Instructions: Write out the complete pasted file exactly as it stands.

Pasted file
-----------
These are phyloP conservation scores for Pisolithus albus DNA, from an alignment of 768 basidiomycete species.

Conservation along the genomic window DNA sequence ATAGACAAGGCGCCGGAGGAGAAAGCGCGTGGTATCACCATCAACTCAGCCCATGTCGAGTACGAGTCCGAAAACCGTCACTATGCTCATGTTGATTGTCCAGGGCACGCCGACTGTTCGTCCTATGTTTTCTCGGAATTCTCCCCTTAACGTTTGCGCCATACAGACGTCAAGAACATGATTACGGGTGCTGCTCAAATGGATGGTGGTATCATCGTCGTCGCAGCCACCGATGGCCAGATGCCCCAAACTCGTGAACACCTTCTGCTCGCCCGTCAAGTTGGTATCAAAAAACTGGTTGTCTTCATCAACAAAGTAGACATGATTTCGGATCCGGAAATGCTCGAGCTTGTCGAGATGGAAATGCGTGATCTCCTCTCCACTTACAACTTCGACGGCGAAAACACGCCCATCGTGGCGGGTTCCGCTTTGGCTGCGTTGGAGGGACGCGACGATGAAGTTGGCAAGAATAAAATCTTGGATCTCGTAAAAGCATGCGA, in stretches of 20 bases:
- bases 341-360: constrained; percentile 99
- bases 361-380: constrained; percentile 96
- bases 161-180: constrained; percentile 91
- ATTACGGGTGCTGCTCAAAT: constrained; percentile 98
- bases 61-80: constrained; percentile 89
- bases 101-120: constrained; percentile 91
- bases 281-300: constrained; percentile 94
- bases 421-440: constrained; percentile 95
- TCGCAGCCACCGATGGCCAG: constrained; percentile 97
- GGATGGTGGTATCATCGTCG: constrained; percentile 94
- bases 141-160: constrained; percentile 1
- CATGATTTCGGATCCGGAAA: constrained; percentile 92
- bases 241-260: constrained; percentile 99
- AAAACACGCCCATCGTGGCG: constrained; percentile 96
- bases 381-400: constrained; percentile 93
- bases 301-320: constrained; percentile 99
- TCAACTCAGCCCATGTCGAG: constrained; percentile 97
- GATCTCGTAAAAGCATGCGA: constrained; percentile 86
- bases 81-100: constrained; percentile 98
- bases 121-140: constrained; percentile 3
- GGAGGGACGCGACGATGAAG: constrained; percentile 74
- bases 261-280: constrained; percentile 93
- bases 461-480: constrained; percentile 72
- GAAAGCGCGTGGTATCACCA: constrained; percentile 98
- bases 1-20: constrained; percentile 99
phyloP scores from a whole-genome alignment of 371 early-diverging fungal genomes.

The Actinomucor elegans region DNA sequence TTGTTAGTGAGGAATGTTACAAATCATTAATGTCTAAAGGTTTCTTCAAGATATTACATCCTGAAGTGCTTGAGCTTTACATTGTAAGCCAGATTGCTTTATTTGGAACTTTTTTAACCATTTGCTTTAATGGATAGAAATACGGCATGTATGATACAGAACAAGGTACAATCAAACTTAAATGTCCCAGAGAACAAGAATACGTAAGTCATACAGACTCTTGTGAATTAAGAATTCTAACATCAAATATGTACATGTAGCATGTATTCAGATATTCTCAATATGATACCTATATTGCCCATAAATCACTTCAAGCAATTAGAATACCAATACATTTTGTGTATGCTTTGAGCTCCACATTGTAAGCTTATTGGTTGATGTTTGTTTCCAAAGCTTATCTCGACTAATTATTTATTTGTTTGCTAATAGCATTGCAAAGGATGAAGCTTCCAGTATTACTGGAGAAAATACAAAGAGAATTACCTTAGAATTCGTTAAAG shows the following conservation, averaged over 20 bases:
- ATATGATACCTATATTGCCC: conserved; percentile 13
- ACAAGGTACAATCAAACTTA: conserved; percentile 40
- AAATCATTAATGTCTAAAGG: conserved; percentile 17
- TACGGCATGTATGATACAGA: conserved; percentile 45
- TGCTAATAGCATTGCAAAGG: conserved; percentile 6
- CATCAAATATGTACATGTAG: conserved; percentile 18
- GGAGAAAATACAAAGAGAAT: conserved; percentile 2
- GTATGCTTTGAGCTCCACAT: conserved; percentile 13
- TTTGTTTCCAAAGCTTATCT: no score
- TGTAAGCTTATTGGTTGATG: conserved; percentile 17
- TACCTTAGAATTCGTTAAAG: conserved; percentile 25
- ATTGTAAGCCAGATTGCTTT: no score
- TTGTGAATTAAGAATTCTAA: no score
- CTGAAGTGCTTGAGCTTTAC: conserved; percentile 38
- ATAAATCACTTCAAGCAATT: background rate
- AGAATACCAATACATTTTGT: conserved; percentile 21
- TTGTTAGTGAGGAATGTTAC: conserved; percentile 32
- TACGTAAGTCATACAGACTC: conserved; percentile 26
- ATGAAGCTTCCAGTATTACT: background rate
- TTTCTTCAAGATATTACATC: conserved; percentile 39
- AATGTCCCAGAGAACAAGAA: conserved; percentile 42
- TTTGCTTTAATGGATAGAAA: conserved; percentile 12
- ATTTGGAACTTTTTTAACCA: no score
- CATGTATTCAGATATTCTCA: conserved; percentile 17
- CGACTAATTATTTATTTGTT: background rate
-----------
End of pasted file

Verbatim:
These are phyloP conservation scores for Pisolithus albus DNA, from an alignment of 768 basidiomycete species.

Conservation along the genomic window DNA sequence ATAGACAAGGCGCCGGAGGAGAAAGCGCGTGGTATCACCATCAACTCAGCCCATGTCGAGTACGAGTCCGAAAACCGTCACTATGCTCATGTTGATTGTCCAGGGCACGCCGACTGTTCGTCCTATGTTTTCTCGGAATTCTCCCCTTAACGTTTGCGCCATACAGACGTCAAGAACATGATTACGGGTGCTGCTCAAATGGATGGTGGTATCATCGTCGTCGCAGCCACCGATGGCCAGATGCCCCAAACTCGTGAACACCTTCTGCTCGCCCGTCAAGTTGGTATCAAAAAACTGGTTGTCTTCATCAACAAAGTAGACATGATTTCGGATCCGGAAATGCTCGAGCTTGTCGAGATGGAAATGCGTGATCTCCTCTCCACTTACAACTTCGACGGCGAAAACACGCCCATCGTGGCGGGTTCCGCTTTGGCTGCGTTGGAGGGACGCGACGATGAAGTTGGCAAGAATAAAATCTTGGATCTCGTAAAAGCATGCGA, in stretches of 20 bases:
- bases 341-360: constrained; percentile 99
- bases 361-380: constrained; percentile 96
- bases 161-180: constrained; percentile 91
- ATTACGGGTGCTGCTCAAAT: constrained; percentile 98
- bases 61-80: constrained; percentile 89
- bases 101-120: constrained; percentile 91
- bases 281-300: constrained; percentile 94
- bases 421-440: constrained; percentile 95
- TCGCAGCCACCGATGGCCAG: constrained; percentile 97
- GGATGGTGGTATCATCGTCG: constrained; percentile 94
- bases 141-160: constrained; percentile 1
- CATGATTTCGGATCCGGAAA: constrained; percentile 92
- bases 241-260: constrained; percentile 99
- AAAACACGCCCATCGTGGCG: constrained; percentile 96
- bases 381-400: constrained; percentile 93
- bases 301-320: constrained; percentile 99
- TCAACTCAGCCCATGTCGAG: constrained; percentile 97
- GATCTCGTAAAAGCATGCGA: constrained; percentile 86
- bases 81-100: constrained; percentile 98
- bases 121-140: constrained; percentile 3
- GGAGGGACGCGACGATGAAG: constrained; percentile 74
- bases 261-280: constrained; percentile 93
- bases 461-480: constrained; percentile 72
- GAAAGCGCGTGGTATCACCA: constrained; percentile 98
- bases 1-20: constrained; percentile 99
phyloP scores from a whole-genome alignment of 371 early-diverging fungal genomes.

The Actinomucor elegans region DNA sequence TTGTTAGTGAGGAATGTTACAAATCATTAATGTCTAAAGGTTTCTTCAAGATATTACATCCTGAAGTGCTTGAGCTTTACATTGTAAGCCAGATTGCTTTATTTGGAACTTTTTTAACCATTTGCTTTAATGGATAGAAATACGGCATGTATGATACAGAACAAGGTACAATCAAACTTAAATGTCCCAGAGAACAAGAATACGTAAGTCATACAGACTCTTGTGAATTAAGAATTCTAACATCAAATATGTACATGTAGCATGTATTCAGATATTCTCAATATGATACCTATATTGCCCATAAATCACTTCAAGCAATTAGAATACCAATACATTTTGTGTATGCTTTGAGCTCCACATTGTAAGCTTATTGGTTGATGTTTGTTTCCAAAGCTTATCTCGACTAATTATTTATTTGTTTGCTAATAGCATTGCAAAGGATGAAGCTTCCAGTATTACTGGAGAAAATACAAAGAGAATTACCTTAGAATTCGTTAAAG shows the following conservation, averaged over 20 bases:
- ATATGATACCTATATTGCCC: conserved; percentile 13
- ACAAGGTACAATCAAACTTA: conserved; percentile 40
- AAATCATTAATGTCTAAAGG: conserved; percentile 17
- TACGGCATGTATGATACAGA: conserved; percentile 45
- TGCTAATAGCATTGCAAAGG: conserved; percentile 6
- CATCAAATATGTACATGTAG: conserved; percentile 18
- GGAGAAAATACAAAGAGAAT: conserved; percentile 2
- GTATGCTTTGAGCTCCACAT: conserved; percentile 13
- TTTGTTTCCAAAGCTTATCT: no score
- TGTAAGCTTATTGGTTGATG: conserved; percentile 17
- TACCTTAGAATTCGTTAAAG: conserved; percentile 25
- ATTGTAAGCCAGATTGCTTT: no score
- TTGTGAATTAAGAATTCTAA: no score
- CTGAAGTGCTTGAGCTTTAC: conserved; percentile 38
- ATAAATCACTTCAAGCAATT: background rate
- AGAATACCAATACATTTTGT: conserved; percentile 21
- TTGTTAGTGAGGAATGTTAC: conserved; percentile 32
- TACGTAAGTCATACAGACTC: conserved; percentile 26
- ATGAAGCTTCCAGTATTACT: background rate
- TTTCTTCAAGATATTACATC: conserved; percentile 39
- AATGTCCCAGAGAACAAGAA: conserved; percentile 42
- TTTGCTTTAATGGATAGAAA: conserved; percentile 12
- ATTTGGAACTTTTTTAACCA: no score
- CATGTATTCAGATATTCTCA: conserved; percentile 17
- CGACTAATTATTTATTTGTT: background rate